Elena Mihaly is a Senior Attorney working in the Clean Air and Water Program and Community Resilience Program at the Conservation Law Foundation (CLF). Kate McCarthy is Sustainable Communities Program Director at VNRC.
This article also appears in the Summer 2020 issue of the Vermont Environmental Report. Read it here.
Have you thought much about climate migration, sometimes called “climigration”? The term describes a future influx of “climate migrants” to places like Vermont — which has so far been shielded from hazards like sea level rise, wildfires, and widespread drought — as climate impacts begin to make other parts of the country uninhabitable.
The Green Mountain State is desirable for many reasons. It is close to major cities and the East Coast, with relatively inexpensive land. It has abundant surface and groundwater, and mountains, lakes, and rivers are easily accessible. Vermont’s slow population density offers newcomers, many from cities or suburbs, ample outdoor space and the potential to grow their own food, or access fresh food from local farms.
Elena Mihaly, a Senior Attorney working in the Conservation Law Foundation’s Clean Air and Water Program and Community Resilience Program, has been analyzing trends around climate migration for several years in collaboration with Kate McCarthy, VNRC’s Sustainable Communities Program Director. Together, they led a discussion on climate migration at the Resilient Vermont Conference at Norwich University last summer, urging participants to expect a future population boom as the result of climate disasters elsewhere in the country, and gathering the group’s perspectives on how to manage this change.
This spring, Mihaly and McCarthy worked with a group of Antioch University graduate students to compile a literature review of climate migration research and conduct an initial analysis around which types of migrants may come to Vermont and where they may locate. (Results from this work are forthcoming.)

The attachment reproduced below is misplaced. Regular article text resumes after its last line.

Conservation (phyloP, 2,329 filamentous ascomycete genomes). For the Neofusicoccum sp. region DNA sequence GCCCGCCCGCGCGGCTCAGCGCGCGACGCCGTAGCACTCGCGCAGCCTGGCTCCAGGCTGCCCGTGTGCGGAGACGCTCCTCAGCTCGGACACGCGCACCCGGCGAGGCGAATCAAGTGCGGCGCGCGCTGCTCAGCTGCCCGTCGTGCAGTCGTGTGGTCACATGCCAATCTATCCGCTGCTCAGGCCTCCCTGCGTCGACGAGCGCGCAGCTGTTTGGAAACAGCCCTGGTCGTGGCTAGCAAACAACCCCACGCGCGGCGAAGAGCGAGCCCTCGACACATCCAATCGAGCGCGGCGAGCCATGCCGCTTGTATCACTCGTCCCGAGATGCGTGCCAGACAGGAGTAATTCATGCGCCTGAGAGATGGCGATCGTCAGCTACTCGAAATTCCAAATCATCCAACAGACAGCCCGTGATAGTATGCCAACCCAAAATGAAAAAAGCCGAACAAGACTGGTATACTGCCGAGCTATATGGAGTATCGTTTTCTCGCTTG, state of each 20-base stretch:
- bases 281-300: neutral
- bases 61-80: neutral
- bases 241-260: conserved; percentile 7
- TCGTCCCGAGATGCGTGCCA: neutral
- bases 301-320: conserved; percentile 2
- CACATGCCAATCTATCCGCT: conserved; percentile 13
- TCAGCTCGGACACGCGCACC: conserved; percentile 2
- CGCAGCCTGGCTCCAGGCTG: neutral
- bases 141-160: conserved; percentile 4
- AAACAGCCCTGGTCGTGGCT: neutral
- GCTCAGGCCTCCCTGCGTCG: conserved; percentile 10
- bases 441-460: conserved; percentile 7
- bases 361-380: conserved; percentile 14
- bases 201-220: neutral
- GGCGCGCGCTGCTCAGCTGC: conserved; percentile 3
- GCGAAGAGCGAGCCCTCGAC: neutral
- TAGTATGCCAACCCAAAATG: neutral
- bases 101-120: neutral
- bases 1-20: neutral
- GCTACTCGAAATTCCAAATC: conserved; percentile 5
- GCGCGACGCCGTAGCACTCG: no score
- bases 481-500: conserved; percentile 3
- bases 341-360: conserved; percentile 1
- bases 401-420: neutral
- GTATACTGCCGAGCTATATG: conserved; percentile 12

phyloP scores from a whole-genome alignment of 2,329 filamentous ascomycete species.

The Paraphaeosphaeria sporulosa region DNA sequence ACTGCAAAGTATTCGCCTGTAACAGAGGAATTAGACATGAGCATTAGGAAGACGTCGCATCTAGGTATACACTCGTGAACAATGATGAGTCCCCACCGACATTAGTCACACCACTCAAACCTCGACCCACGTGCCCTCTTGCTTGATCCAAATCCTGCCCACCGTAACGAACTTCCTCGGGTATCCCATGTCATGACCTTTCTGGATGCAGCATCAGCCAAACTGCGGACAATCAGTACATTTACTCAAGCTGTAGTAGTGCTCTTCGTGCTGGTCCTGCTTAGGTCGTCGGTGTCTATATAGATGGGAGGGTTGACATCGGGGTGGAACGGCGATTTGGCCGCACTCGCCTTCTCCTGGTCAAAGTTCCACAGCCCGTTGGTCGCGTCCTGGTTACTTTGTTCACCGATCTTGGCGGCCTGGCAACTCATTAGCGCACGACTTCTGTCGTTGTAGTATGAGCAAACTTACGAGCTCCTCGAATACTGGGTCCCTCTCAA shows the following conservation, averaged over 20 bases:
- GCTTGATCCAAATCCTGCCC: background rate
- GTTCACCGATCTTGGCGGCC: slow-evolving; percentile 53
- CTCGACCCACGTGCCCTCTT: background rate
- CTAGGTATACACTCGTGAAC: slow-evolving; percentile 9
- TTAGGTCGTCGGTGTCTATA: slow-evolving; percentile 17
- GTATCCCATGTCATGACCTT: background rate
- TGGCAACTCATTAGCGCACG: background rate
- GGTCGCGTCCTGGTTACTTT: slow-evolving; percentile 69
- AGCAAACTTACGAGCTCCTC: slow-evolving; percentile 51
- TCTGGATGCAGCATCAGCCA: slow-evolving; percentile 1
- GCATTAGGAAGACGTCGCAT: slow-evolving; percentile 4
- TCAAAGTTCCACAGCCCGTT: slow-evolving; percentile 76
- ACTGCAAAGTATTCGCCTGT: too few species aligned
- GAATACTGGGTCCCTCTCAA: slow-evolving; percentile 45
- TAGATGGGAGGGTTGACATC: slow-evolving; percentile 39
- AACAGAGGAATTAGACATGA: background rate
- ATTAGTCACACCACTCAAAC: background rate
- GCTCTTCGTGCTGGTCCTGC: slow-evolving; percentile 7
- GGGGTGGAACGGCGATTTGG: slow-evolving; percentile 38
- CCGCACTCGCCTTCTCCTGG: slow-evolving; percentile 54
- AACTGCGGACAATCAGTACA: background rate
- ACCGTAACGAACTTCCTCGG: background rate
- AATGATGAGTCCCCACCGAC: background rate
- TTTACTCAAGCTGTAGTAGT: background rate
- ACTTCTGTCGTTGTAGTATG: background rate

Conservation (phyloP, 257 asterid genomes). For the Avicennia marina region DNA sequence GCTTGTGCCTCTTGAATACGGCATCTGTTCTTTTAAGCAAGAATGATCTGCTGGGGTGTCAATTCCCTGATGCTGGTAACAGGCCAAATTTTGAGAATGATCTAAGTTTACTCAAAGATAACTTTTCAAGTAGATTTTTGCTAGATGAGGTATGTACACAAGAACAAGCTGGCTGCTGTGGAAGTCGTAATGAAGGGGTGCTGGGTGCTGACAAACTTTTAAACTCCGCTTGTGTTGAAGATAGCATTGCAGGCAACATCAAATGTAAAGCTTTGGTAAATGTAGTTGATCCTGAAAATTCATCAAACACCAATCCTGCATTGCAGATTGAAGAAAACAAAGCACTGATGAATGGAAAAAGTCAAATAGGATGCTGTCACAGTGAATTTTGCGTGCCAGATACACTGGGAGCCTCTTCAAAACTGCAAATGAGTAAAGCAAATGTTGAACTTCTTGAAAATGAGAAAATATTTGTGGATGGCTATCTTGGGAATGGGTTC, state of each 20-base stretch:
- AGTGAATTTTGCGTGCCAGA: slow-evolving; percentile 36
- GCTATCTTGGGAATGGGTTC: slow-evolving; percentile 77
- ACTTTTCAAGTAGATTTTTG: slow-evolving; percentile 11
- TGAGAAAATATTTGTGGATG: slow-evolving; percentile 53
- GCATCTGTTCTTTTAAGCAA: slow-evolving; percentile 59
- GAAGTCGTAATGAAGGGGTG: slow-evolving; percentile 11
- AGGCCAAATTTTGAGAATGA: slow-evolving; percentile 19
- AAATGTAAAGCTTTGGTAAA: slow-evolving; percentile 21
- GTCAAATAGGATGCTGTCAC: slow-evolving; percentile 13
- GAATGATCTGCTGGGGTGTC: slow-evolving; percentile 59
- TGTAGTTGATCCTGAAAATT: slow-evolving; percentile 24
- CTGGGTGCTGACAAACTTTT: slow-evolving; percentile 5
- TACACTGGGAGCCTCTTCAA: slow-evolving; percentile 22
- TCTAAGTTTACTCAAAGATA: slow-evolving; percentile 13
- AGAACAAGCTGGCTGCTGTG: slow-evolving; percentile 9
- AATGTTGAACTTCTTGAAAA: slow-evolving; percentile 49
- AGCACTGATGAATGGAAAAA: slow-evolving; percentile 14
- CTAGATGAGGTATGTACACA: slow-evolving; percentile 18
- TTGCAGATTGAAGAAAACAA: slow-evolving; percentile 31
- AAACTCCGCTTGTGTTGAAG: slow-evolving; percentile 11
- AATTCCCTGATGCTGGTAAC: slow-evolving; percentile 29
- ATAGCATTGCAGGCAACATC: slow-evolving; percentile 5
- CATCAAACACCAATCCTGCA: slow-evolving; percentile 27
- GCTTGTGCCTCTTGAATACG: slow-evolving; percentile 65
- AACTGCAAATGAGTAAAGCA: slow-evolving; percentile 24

When the COVID-19 pandemic hit, these considerations reached a new level of relevancy. Within weeks of the virus beginning to spread, many people fled from nearby urban areas to their vacation homes in Vermont, where infection rates were lower and it was easier to comply with social distancing measures.
In May, VTDigger reported that realtors were selling homes in Vermont — sight-unseen, and above asking price — to clients from New York, Massachusetts, Connecticut, Florida, and even from out West. The last time something similar occurred was after the September 11 attacks in 2001. This more recent sudden influx due to COVID-19 gives us a preview into how population increases due to climate migration may impact Vermont’s culture, natural resources, and communities — and into the tangible ways we can begin preparing.
For instance, Vermont already has a housing problem, caused in part by supply, somewhat by second homeownership (of which the state has the second highest rate in the nation, after Maine), and in part by the condition of the existing housing stock. Add to this an increase in demand for land from what is expected to be a largely affluent first wave of newcomers, and an existing limited housing stock, and we can imagine an exacerbation of Vermont’s affordable housing crunch for people who already live here.
In addition to building more — and more affordable — housing, Vermont would need to make deliberate investments in infrastructure like sewer and water in villages to comfortably accommodate growing populations. “Vermont has strong policies that promote smart growth, as well as a shared appreciation for our downtowns and villages,” says McCarthy, “but continued and increased investment is really necessary to make sure that these areas have the housing and services, like high-speed internet, to attract newcomers — not to mention to support people who are already live here.”
Vermont would also need to strengthen policies that better manage development outside of town centers. “If we don’t pair smart growth investment with policies for development in our rural areas that preserves our natural resources, the default is going to be rural sprawl that fragments forests and farmland,” McCarthy points out. She explains that people seeking rural refuges in anxious times can put new pressure on struggling Vermont farmers and forest landowners, for whom selling land may be a timely opportunity, though certainly not an easy or painless option. If land costs go up, so too would the pressure to subdivide parcels. All these factors could cause an explosion in sprawl along with new residents, while displacing people and communities built around farms and the forest products industry.